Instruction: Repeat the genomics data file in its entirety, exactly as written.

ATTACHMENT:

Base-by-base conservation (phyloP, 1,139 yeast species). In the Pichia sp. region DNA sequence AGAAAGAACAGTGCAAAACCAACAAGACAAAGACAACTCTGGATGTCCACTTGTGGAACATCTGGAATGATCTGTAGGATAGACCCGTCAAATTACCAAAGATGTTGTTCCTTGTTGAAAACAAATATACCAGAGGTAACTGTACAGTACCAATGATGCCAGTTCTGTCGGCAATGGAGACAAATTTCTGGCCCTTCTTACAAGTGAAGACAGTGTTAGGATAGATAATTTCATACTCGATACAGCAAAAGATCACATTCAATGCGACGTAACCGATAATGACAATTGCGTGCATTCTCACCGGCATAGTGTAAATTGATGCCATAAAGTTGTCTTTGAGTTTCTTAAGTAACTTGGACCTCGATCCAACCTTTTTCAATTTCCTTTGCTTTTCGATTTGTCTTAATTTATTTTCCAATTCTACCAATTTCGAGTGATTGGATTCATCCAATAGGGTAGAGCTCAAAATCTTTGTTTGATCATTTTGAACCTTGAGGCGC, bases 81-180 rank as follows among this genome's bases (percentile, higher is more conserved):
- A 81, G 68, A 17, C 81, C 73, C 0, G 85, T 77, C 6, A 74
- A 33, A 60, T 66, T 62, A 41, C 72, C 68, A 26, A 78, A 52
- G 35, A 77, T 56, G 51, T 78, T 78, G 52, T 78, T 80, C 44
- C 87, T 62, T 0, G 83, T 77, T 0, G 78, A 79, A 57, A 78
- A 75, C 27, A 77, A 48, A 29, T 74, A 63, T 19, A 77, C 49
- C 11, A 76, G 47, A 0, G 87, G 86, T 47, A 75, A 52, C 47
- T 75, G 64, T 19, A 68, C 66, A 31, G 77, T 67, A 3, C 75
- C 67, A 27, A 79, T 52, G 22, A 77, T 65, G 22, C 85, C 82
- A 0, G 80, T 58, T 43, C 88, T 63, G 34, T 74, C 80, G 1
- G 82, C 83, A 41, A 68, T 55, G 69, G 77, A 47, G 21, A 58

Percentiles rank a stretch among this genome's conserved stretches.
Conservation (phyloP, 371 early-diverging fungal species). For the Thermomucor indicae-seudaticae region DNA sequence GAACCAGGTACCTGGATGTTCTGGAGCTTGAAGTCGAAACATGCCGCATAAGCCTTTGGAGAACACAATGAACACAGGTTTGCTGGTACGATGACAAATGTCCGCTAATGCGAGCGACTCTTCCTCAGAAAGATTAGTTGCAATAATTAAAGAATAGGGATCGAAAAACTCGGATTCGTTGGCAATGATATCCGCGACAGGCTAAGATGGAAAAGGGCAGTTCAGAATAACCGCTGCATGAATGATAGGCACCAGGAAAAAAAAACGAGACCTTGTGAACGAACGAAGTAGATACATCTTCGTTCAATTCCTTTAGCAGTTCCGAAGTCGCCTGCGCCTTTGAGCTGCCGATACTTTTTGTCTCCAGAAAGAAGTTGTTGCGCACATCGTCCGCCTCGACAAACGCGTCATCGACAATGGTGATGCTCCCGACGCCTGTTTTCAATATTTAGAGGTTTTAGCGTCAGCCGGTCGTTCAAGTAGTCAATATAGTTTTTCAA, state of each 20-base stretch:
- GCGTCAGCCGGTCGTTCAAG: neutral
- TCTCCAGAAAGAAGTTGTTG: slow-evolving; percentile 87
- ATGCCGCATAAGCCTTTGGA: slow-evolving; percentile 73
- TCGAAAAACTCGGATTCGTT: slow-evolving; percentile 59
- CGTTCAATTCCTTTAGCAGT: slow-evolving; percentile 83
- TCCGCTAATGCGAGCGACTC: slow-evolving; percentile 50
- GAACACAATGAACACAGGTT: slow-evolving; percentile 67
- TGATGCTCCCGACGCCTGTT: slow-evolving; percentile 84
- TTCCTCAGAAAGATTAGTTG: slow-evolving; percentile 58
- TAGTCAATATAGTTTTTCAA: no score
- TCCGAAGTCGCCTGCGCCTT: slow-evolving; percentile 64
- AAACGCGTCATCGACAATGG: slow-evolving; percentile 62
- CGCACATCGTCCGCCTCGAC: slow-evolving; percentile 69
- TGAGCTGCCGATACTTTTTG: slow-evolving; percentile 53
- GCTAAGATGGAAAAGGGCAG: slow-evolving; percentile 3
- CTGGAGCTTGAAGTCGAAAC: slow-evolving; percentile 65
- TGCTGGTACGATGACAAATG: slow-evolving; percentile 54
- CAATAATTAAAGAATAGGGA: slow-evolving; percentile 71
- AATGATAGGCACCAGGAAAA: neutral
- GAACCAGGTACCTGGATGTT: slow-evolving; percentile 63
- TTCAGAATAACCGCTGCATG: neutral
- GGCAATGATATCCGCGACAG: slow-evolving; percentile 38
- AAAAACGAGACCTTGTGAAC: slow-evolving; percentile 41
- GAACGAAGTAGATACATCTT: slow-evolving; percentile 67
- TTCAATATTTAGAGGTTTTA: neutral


Base-by-base conservation (phyloP, 1,139 yeast species). In the Pichia sp. region DNA sequence AGAAAGAACAGTGCAAAACCAACAAGACAAAGACAACTCTGGATGTCCACTTGTGGAACATCTGGAATGATCTGTAGGATAGACCCGTCAAATTACCAAAGATGTTGTTCCTTGTTGAAAACAAATATACCAGAGGTAACTGTACAGTACCAATGATGCCAGTTCTGTCGGCAATGGAGACAAATTTCTGGCCCTTCTTACAAGTGAAGACAGTGTTAGGATAGATAATTTCATACTCGATACAGCAAAAGATCACATTCAATGCGACGTAACCGATAATGACAATTGCGTGCATTCTCACCGGCATAGTGTAAATTGATGCCATAAAGTTGTCTTTGAGTTTCTTAAGTAACTTGGACCTCGATCCAACCTTTTTCAATTTCCTTTGCTTTTCGATTTGTCTTAATTTATTTTCCAATTCTACCAATTTCGAGTGATTGGATTCATCCAATAGGGTAGAGCTCAAAATCTTTGTTTGATCATTTTGAACCTTGAGGCGC, bases 81-180 rank as follows among this genome's bases (percentile, higher is more conserved):
- A 81, G 68, A 17, C 81, C 73, C 0, G 85, T 77, C 6, A 74
- A 33, A 60, T 66, T 62, A 41, C 72, C 68, A 26, A 78, A 52
- G 35, A 77, T 56, G 51, T 78, T 78, G 52, T 78, T 80, C 44
- C 87, T 62, T 0, G 83, T 77, T 0, G 78, A 79, A 57, A 78
- A 75, C 27, A 77, A 48, A 29, T 74, A 63, T 19, A 77, C 49
- C 11, A 76, G 47, A 0, G 87, G 86, T 47, A 75, A 52, C 47
- T 75, G 64, T 19, A 68, C 66, A 31, G 77, T 67, A 3, C 75
- C 67, A 27, A 79, T 52, G 22, A 77, T 65, G 22, C 85, C 82
- A 0, G 80, T 58, T 43, C 88, T 63, G 34, T 74, C 80, G 1
- G 82, C 83, A 41, A 68, T 55, G 69, G 77, A 47, G 21, A 58

Percentiles rank a stretch among this genome's conserved stretches.
Conservation (phyloP, 371 early-diverging fungal species). For the Thermomucor indicae-seudaticae region DNA sequence GAACCAGGTACCTGGATGTTCTGGAGCTTGAAGTCGAAACATGCCGCATAAGCCTTTGGAGAACACAATGAACACAGGTTTGCTGGTACGATGACAAATGTCCGCTAATGCGAGCGACTCTTCCTCAGAAAGATTAGTTGCAATAATTAAAGAATAGGGATCGAAAAACTCGGATTCGTTGGCAATGATATCCGCGACAGGCTAAGATGGAAAAGGGCAGTTCAGAATAACCGCTGCATGAATGATAGGCACCAGGAAAAAAAAACGAGACCTTGTGAACGAACGAAGTAGATACATCTTCGTTCAATTCCTTTAGCAGTTCCGAAGTCGCCTGCGCCTTTGAGCTGCCGATACTTTTTGTCTCCAGAAAGAAGTTGTTGCGCACATCGTCCGCCTCGACAAACGCGTCATCGACAATGGTGATGCTCCCGACGCCTGTTTTCAATATTTAGAGGTTTTAGCGTCAGCCGGTCGTTCAAGTAGTCAATATAGTTTTTCAA, state of each 20-base stretch:
- GCGTCAGCCGGTCGTTCAAG: neutral
- TCTCCAGAAAGAAGTTGTTG: slow-evolving; percentile 87
- ATGCCGCATAAGCCTTTGGA: slow-evolving; percentile 73
- TCGAAAAACTCGGATTCGTT: slow-evolving; percentile 59
- CGTTCAATTCCTTTAGCAGT: slow-evolving; percentile 83
- TCCGCTAATGCGAGCGACTC: slow-evolving; percentile 50
- GAACACAATGAACACAGGTT: slow-evolving; percentile 67
- TGATGCTCCCGACGCCTGTT: slow-evolving; percentile 84
- TTCCTCAGAAAGATTAGTTG: slow-evolving; percentile 58
- TAGTCAATATAGTTTTTCAA: no score
- TCCGAAGTCGCCTGCGCCTT: slow-evolving; percentile 64
- AAACGCGTCATCGACAATGG: slow-evolving; percentile 62
- CGCACATCGTCCGCCTCGAC: slow-evolving; percentile 69
- TGAGCTGCCGATACTTTTTG: slow-evolving; percentile 53
- GCTAAGATGGAAAAGGGCAG: slow-evolving; percentile 3
- CTGGAGCTTGAAGTCGAAAC: slow-evolving; percentile 65
- TGCTGGTACGATGACAAATG: slow-evolving; percentile 54
- CAATAATTAAAGAATAGGGA: slow-evolving; percentile 71
- AATGATAGGCACCAGGAAAA: neutral
- GAACCAGGTACCTGGATGTT: slow-evolving; percentile 63
- TTCAGAATAACCGCTGCATG: neutral
- GGCAATGATATCCGCGACAG: slow-evolving; percentile 38
- AAAAACGAGACCTTGTGAAC: slow-evolving; percentile 41
- GAACGAAGTAGATACATCTT: slow-evolving; percentile 67
- TTCAATATTTAGAGGTTTTA: neutral